This is pretty much what we have been saying here on this blog as well. I will add that the Real SDR proposal (Dr. Warren Coats) that we have featured here is somewhat different than option (b) above as I understand it. While it does involve using the SDR as global reserve currency, it would change IMF rules so that the currency was issued under Currency Board rules (based on public demand, not IMF discretion) and also would anchor it to a basket of goods (not to the five currencies in the current SDR basket). I do not believe Dr. Coats supports giving the IMF arbitrary discretion to issue SDR's. Readers can look into this more in depth in this recent blog article. Robert Pringle has another more "out of the box" proposal he calls The Ikon also covered in that article.

At this point in time, it seems as though we are clearly still under option (a) above. This blog watches for any indications that change from option (a) might be underway to option (b) or option (c) or something else. These days some believe that something else might be decentralized cryptocurrencies (not issued by any central bank). Cryptocurrencies seem like the least likely alternative to me for a variety of reasons to lengthy to discuss here, but there are people who think otherwise. We covered what we think is the current status of cryptocurrencies in this recent article. Our goal here is to present readers with what we believe are the most likely scenarios for monetary system change and encourage them to learn as much as they can about them.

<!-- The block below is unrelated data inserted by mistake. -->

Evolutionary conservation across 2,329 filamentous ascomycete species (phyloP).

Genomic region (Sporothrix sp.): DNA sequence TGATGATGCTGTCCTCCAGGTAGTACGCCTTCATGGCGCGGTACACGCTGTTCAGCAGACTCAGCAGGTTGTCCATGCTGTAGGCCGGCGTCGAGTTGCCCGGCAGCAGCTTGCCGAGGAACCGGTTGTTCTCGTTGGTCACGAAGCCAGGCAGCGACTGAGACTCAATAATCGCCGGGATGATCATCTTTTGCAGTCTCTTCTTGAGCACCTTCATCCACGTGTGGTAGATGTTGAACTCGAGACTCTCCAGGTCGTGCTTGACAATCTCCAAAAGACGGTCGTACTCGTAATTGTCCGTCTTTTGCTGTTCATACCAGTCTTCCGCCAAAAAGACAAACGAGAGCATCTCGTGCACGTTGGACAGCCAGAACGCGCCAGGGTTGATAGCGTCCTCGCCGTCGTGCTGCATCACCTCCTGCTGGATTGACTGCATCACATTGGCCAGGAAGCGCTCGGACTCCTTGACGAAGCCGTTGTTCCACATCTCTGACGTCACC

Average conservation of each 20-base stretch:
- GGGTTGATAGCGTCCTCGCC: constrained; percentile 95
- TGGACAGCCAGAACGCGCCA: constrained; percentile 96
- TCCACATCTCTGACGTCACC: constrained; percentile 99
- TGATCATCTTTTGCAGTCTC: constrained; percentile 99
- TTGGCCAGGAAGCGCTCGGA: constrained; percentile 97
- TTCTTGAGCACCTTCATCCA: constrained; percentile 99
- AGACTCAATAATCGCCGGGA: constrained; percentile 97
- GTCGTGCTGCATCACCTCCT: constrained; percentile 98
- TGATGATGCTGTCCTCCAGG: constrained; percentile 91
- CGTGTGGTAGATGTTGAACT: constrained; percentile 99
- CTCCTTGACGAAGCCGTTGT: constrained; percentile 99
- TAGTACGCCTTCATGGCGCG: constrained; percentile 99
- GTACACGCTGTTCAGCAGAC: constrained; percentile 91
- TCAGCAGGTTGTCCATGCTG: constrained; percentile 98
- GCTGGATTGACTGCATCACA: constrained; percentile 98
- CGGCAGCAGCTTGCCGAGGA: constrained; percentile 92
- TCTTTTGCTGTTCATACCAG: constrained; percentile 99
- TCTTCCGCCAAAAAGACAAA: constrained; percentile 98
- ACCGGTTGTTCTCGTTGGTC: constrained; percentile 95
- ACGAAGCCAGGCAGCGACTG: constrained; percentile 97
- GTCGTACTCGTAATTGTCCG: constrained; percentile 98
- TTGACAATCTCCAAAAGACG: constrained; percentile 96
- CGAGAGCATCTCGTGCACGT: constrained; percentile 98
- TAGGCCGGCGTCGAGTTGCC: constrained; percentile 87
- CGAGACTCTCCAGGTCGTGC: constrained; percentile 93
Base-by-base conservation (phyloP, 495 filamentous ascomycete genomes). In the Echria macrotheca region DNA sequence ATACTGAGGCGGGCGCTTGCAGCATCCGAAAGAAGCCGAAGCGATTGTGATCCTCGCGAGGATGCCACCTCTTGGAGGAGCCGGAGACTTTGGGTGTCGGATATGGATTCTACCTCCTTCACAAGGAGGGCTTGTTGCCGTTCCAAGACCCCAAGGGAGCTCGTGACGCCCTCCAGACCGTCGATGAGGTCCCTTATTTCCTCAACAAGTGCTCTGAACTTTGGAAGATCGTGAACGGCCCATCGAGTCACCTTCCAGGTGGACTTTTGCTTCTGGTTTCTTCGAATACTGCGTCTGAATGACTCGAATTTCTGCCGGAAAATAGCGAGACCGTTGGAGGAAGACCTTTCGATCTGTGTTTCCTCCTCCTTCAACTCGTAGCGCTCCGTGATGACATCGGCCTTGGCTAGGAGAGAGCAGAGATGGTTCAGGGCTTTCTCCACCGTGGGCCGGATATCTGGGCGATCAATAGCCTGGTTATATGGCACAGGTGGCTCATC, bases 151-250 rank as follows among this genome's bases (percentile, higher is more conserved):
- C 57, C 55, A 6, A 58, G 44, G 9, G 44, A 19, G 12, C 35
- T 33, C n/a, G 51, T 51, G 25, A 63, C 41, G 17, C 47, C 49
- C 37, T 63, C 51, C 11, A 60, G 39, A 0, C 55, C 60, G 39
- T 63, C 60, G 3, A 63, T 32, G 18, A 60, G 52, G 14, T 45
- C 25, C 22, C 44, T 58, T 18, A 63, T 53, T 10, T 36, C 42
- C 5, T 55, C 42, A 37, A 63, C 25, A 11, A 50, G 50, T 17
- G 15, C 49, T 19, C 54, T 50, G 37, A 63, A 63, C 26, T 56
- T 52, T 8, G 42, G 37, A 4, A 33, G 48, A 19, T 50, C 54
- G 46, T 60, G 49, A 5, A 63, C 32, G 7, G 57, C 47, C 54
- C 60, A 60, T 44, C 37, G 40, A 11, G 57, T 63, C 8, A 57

We greatly appreciate all the contributions from the various experts we have featured here on various ideas and proposals for monetary system change. Readers here benefit from their knowledge and generosity. I would like to add a special thank you to John D. Mueller for taking time to offer his thoughts included above. 

Added note:  I received this additional comment by email from John D. Mueller. He kindly granted permission to add it to this article:

"Since option A is inherently doomed, I think we will wind up the only sustainable option, option C, after more or less painfully exhausting the alternatives."

All the best,


John D. Mueller

The Lehrman Institute Fellow in Economics
Director, Economics and Ethics Program
1730 M St. NW, Suite 910

Washington, DC 20036

Dr. Judy Shelton agrees with John D. Mueller in this Twitter comment.

1 comment:

  1. Dear Woodpecker, focus on creating an international store of value not tied to money, marked to market and the rest will be easy. Yours, Chaffinch